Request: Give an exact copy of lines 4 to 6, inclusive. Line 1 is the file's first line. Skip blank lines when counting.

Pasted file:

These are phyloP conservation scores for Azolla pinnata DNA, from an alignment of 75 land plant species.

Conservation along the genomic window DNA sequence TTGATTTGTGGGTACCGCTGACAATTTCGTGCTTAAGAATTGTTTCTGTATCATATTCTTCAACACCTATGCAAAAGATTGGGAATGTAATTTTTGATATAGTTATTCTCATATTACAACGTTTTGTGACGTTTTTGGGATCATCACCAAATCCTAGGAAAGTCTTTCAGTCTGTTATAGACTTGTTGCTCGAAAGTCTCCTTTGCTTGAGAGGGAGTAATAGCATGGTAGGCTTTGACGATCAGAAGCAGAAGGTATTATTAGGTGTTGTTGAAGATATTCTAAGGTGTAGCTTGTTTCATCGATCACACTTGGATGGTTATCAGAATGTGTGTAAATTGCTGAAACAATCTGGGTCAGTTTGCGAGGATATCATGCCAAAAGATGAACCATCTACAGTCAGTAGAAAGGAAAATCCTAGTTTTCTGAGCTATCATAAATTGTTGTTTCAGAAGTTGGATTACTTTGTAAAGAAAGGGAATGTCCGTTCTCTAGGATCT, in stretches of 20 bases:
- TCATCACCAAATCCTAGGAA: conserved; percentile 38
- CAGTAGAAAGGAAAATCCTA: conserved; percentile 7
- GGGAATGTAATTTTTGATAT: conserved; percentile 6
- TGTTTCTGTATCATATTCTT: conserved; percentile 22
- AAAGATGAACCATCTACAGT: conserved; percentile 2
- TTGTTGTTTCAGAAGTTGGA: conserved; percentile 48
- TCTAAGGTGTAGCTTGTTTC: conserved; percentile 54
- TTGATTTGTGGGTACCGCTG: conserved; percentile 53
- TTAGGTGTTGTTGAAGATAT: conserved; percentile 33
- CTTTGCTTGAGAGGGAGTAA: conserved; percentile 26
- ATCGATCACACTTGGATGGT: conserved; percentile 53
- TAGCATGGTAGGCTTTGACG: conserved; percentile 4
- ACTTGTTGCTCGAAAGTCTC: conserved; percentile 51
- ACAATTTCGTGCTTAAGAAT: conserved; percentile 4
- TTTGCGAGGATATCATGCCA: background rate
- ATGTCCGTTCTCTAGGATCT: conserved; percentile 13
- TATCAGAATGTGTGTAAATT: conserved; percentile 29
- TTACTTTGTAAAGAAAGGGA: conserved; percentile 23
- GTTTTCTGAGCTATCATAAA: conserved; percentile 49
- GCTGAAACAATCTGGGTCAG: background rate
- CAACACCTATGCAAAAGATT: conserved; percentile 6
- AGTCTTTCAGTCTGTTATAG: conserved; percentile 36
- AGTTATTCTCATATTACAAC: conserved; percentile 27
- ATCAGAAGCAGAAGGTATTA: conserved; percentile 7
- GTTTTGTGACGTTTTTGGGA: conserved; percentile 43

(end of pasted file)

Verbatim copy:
- CAGTAGAAAGGAAAATCCTA: conserved; percentile 7
- GGGAATGTAATTTTTGATAT: conserved; percentile 6
- TGTTTCTGTATCATATTCTT: conserved; percentile 22